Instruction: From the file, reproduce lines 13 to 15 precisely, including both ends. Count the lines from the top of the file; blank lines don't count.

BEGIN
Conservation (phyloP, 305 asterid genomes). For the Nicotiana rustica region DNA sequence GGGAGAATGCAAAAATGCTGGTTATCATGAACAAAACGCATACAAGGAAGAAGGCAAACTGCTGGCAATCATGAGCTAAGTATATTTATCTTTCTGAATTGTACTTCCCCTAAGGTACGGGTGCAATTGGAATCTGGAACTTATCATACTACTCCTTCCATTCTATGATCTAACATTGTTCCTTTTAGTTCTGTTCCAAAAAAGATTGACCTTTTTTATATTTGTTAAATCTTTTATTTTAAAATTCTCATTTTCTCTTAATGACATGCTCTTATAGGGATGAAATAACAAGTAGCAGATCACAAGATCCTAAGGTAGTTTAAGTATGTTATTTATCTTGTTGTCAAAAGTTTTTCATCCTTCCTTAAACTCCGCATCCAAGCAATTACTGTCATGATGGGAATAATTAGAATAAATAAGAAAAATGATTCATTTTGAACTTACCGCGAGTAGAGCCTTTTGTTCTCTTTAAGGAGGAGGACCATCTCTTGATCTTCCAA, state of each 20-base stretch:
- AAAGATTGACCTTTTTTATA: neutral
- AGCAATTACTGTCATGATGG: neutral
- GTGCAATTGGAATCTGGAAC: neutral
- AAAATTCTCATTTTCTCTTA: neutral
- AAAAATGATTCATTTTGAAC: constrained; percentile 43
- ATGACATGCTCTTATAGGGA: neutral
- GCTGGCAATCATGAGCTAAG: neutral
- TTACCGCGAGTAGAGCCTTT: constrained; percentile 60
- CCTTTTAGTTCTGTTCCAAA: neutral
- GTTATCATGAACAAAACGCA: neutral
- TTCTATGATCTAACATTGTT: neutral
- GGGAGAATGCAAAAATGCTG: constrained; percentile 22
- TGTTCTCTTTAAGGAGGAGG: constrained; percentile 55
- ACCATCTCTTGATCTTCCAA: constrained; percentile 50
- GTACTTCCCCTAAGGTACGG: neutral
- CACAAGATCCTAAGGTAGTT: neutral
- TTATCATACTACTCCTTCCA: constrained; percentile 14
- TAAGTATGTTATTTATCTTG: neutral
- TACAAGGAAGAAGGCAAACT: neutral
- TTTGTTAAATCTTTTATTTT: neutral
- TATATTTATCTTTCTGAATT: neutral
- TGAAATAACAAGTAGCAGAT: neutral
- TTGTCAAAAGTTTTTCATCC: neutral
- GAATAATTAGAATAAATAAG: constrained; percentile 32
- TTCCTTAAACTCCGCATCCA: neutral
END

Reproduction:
- GGGAGAATGCAAAAATGCTG: constrained; percentile 22
- TGTTCTCTTTAAGGAGGAGG: constrained; percentile 55
- ACCATCTCTTGATCTTCCAA: constrained; percentile 50